A question from Reddit’s /r/mysql:
Hey, I was planning to make a dashboard, where Users are subjected to make edits on their profiles every now and then, and I expect a high volume of requests to the database.
Having worked previously with MySQL for another Dashboard, I encountered errors for:
Maximum user connections - when I connected to the database only while query was to be executed
Lock wait timeout exceeded; try restarting transaction - when I connected to the database whenever a user logged into the dashboard, and ended the connection when he ended the session.
Both the approaches resulted in different errors, that too when I had a small user base, but they were active at the same time. Since, for the New Dashboard, I expect way more oscillating traffic, depending upon events, is there any way I can optimize my process of queries so that I can prevent the errors.
I am having trouble understanding what was being tried. The host language was not stated, but that choice could influence system behavior because of the way the host language connects to the database.
Assuming a 2-tier system where the web frontend contains the host language directly or indirectly (any of Perl, PHP, Python, Ruby as module or FCGI process), we will see as many connections to the database as there are web server processes or FCGI workers. Each connection spawns a thread in the database, and that will, when idle consume some 500 KB or so of memory in the database server. Obviously, the
max_connections value must be higher or equal to the maximum number of workers.
The “Lock wait timeout exceeded” means an InnoDB row lock has been held for a transaction duration longer than 50 seconds. This seems to be either a deadlock (two transactions trying to change an overlapping set of rows) that is not properly detected, or it is an attempt to hold a lock over a human user interface transactions - always an error.
For the latter problem often an optimistic locking approach is successful. That is: No locking when generating the data entry screen for the UI. When the data entry screen is comitted, start the transaction and guard it with a version number or the full data set.
Let’s look at this in a concrete fashion, using Python and a Flask app, using the ideas of Miguel Grinberg’s The Flask Mega-Tutorial as a foundation.
We want to edit some dummy table without timing out. The table is defined like so:
It has an integer field
id, which is the primary key, and two data fields,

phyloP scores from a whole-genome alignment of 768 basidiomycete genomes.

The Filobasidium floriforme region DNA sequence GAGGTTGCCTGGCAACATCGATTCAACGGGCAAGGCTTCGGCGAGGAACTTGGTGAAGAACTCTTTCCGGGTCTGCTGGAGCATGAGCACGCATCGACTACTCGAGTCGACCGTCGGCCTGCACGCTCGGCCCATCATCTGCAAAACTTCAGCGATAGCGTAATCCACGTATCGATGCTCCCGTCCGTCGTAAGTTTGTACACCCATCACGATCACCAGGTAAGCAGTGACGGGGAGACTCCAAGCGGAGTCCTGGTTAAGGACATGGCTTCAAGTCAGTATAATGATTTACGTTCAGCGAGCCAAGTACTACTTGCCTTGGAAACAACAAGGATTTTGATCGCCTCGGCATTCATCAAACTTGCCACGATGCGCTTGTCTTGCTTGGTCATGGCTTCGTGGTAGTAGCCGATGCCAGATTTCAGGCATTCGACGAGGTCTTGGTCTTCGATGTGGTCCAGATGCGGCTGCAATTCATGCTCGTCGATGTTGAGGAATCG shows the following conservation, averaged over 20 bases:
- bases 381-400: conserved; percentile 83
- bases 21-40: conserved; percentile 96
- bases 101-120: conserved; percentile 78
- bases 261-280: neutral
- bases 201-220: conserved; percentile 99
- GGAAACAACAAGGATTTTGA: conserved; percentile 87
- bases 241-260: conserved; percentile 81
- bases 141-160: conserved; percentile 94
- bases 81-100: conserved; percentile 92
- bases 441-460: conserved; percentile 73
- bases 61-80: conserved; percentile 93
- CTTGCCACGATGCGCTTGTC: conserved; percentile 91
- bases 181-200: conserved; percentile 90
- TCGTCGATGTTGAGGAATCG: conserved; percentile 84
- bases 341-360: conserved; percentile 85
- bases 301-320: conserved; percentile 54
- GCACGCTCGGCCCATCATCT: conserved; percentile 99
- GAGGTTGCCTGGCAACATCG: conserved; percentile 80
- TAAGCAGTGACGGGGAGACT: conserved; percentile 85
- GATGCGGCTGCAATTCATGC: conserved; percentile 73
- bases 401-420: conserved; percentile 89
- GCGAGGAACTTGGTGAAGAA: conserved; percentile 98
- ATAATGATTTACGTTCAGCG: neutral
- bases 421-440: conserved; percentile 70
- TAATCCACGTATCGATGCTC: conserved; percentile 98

city. We do not care what that means, it is just an example. We provide some sample data.
The web form shows these values, and as hidden fields, also preserves the pre-edit values. So we get the
id field to identify rows, and then hidden fields
oldcity, and the matching visible edit fields
Flask and WTForms demand a Form Class to handle this. We name it
EditForm and define our hidden and visible fields:
Finally we can put all the cabling into our routes:
We register only one action, for the routes
/index. This route loads the data from the database, by creating a
FormUpdater and calling
fetch() on it.
In case this form has been edited and the
Save button pressed, we end up in the if-branch for
validate_on_submit(). Here we call
update() on the
FormUpdater, and the re-fetch the data to make sure we show the updates. We also remember the number of modified rows in
In any case, we show the table as a form.
fetch() method simply runs
select id, name, city from editme and returns all rows. In order to make our life easier, we are using a
DictCursor, so we get named columns.
update() method generates a query that sets the new values for
city, identifying the row by
id. The where-clasuse of the update statement contains the additional condition
AND name = %s AND city = %s, where we put the old name and old city into the placeholders.
So when we generate the form, we do not lock the record, and we put the old name and old city into the form itself in hidden fields. When we accept the form, we check if the name and city are unchanged by comparing them against the old name and old city as they have been submitted back.
In case they have been changed, the update fails and the user edits are lost. Otherwise the update statement goes through. We report back the number of rows changes, 0 or 1.
More intelligence could be put into the function: In case we do not modify any row, we could reload the row and check if the oldname still matches - if yes, we could accept any user edit on the name field, as there is no collision. Then we could do the same with the city.
More intelligence could be put into the editor: In case we have any collision, we could flash and highlight the collision and allow the user to resubmit their change, resolving the conflict.